Obamamania Conquers the World

New America Media, Commentary, Andrew Lam Posted: Oct 22, 2008

Editor's Note: New America Media writer Andrew Lam asks if Barack Obama's worldwide popularity has to do with his own global appeal or the world's disappointment with U.S. policy.

When Senator Barack Obama visited Berlin last July, he proclaimed himself a “citizen of the world” to a wildly cheering crowd. Now as the election draws near, the world’s citizens proclaim him as their preferred choice for president.

That terrific magazine, The Economist – too expensive to buy but can be perused while waiting to have one’s wisdom tooth extracted at the dentist – has an interesting interactive map of the world showing which candidate would win if people in various countries voted in the American election. While many are still voting, the total cast so far shows 86 percent for the Obama/Biden ticket and 14 percent for McCain/Palin.

Here are samples of a few countries:

map • Russia: 86 percent for Obama and 14 percent for McCain.

• Germany: 88 percent for Obama and 12 percent for McCain.

• Vietnam: 91 percent for Obama and 9 percent McCain. (These could be seen as surprising numbers in a country where pundits said people have certain affections for the old flyboy who was kept in their prison for five years during the war, but also where three out of four Vietnamese were born after he left Vietnam.)

This finding is consistent with several other polls. The BBC conducted a poll on September 10 and found that global citizens preferred Obama 4-to-1, out of 22,000 people surveyed in 22 foreign countries. A Reader’s Digest magazine poll, released Oct 6, asked 17,000 people in 17 countries – including the U.S. – whom they would like to see elected president. It concluded: “It's a good thing for John McCain that only American citizens can vote in U.S. presidential elections. If the election were held overseas, or even in the rest of North America, the Republican nominee wouldn't stand a chance.”

Besides being overwhelmingly for Obama, the polls also found that – on the average – more than half surveyed are fixated on the American election. Basically, the world is following the American election with vested interest, as if it were the World Cup. World poverty and environmental issues rank top as their concerns.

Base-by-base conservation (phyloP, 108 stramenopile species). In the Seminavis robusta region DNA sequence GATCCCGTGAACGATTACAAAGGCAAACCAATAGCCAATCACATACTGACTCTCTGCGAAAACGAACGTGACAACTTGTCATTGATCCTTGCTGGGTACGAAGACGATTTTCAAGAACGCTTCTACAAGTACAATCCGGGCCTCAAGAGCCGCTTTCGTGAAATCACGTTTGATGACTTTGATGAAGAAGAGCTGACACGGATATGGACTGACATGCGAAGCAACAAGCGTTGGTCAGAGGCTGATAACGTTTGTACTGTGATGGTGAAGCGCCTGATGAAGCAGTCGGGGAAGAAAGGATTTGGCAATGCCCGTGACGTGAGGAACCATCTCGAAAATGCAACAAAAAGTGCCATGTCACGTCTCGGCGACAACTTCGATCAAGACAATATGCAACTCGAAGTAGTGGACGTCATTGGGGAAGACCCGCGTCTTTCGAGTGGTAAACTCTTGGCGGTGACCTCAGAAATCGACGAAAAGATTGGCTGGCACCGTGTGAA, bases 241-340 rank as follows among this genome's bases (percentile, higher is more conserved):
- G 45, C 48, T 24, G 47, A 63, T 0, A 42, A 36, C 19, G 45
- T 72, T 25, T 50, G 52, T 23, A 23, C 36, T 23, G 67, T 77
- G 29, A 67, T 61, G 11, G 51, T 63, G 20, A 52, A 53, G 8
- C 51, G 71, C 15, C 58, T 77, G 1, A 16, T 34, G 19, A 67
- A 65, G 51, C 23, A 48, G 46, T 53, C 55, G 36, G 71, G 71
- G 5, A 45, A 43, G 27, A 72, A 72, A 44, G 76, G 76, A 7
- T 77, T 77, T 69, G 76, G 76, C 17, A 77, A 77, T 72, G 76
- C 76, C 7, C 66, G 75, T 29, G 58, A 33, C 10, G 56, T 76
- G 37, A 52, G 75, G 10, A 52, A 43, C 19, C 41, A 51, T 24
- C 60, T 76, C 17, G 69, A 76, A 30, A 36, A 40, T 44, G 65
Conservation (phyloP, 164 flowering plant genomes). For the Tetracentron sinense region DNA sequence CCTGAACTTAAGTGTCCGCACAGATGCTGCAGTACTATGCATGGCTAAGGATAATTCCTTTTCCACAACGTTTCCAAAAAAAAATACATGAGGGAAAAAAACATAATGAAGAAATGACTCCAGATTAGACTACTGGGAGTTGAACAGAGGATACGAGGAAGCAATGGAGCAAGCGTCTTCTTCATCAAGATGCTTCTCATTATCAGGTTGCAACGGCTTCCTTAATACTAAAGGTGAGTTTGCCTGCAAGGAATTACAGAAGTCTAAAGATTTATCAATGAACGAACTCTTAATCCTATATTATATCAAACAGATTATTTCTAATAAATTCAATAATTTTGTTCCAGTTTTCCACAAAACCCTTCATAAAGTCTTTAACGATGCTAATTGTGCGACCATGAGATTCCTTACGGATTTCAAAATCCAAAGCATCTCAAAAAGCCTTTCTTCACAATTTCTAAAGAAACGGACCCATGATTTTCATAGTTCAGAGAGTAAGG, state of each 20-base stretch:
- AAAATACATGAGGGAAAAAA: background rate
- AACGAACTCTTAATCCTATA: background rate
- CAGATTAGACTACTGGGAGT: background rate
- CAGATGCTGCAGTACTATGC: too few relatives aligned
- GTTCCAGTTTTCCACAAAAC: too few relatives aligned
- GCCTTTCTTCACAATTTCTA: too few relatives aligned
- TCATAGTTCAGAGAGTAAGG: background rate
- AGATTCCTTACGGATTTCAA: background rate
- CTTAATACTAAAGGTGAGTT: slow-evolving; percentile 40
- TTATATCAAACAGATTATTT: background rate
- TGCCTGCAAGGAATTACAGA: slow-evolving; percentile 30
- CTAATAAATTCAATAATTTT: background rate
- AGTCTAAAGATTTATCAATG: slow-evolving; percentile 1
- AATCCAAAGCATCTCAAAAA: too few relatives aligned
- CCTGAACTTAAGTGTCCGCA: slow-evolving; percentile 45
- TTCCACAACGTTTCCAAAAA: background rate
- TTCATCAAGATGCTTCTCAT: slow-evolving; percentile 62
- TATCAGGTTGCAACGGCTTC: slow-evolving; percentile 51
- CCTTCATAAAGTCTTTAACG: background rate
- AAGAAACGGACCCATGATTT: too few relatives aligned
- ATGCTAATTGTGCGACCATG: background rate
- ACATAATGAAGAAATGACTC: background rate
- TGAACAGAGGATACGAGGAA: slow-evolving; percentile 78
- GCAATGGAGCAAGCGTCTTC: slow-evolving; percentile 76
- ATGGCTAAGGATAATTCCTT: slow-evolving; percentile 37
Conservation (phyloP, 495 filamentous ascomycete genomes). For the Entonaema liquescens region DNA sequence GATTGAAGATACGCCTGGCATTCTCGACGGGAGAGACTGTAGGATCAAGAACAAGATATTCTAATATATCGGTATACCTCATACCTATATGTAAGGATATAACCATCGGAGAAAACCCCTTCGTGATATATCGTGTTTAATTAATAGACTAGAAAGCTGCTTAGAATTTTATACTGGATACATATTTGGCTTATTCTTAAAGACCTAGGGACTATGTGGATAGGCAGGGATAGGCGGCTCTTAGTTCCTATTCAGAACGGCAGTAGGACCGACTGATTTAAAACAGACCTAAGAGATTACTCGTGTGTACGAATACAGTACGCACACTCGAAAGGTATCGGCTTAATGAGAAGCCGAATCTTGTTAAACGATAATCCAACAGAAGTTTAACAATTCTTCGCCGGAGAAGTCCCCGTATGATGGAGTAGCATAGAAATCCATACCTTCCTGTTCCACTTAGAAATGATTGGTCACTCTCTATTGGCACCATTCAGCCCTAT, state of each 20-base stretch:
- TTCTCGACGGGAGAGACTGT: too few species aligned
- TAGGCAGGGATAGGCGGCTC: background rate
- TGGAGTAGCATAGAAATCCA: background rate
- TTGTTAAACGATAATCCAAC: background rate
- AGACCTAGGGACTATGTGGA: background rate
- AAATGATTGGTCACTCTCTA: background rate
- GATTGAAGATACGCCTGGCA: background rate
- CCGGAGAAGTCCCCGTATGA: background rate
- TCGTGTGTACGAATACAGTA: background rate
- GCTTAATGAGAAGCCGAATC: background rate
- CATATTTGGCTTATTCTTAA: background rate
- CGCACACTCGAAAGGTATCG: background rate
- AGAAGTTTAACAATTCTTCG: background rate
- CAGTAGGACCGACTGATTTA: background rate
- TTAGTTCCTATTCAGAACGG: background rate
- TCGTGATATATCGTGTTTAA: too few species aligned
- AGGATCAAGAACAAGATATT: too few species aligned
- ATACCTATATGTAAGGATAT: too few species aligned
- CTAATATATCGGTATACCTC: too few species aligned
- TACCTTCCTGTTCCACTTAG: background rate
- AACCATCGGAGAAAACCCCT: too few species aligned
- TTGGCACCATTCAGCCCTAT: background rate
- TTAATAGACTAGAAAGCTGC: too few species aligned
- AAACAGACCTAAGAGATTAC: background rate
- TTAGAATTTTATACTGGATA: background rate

The trouble for Senator McCain is that he is perceived overseas as continuing the legacy of George W. Bush administration – one in which preemptive strikes are the norm, and whose unilateral actions helped isolate it from the world.

The son and grandson of admirals, John “We Are Winning” McCain becoming the next president would mean the American empire remaining steadfast on its warpath, and therefore, keeping the world out of balance. Since WWI the world has looked to America as champion of human rights and individual freedom, and many remain admirers of our country. But since 9-11, since Guantanamo and condoned abduction (extraordinary rendition) and legalization of certain forms of torture, that perception has been on the wane. It doesn’t help either that the U.S. invaded Iraq under a false pretext.

A McCain presidency can only mean more of the same – more wars overseas, continuing global economic troubles, with a possible confrontation with Russia over the republic of Georgia (which is, incidentally, one of a few countries which solidly prefers McCain to Obama on The Economist’s map) and the possible bombing of Iran, which would lead to the unraveling of the Middle East and beyond.

The world’s only superpower has become a sovereign with permanent economic and political interests, and seems to boast far less idealism than ever before. It makes no apology. It practically screeches its new motto across the globe: might makes right, baby. As the world is hoping for the United States to lead on issues of global warming and poverty, a Republican presidency does not bode well.

If Obama wins, on the other hand, America will be seen as a country that tempers its might with diplomacy, ushering a new era international cooperation, committing to multilateral rather than unilateral actions, and acting more reasonable; and the world, as a result, will again find its even footing.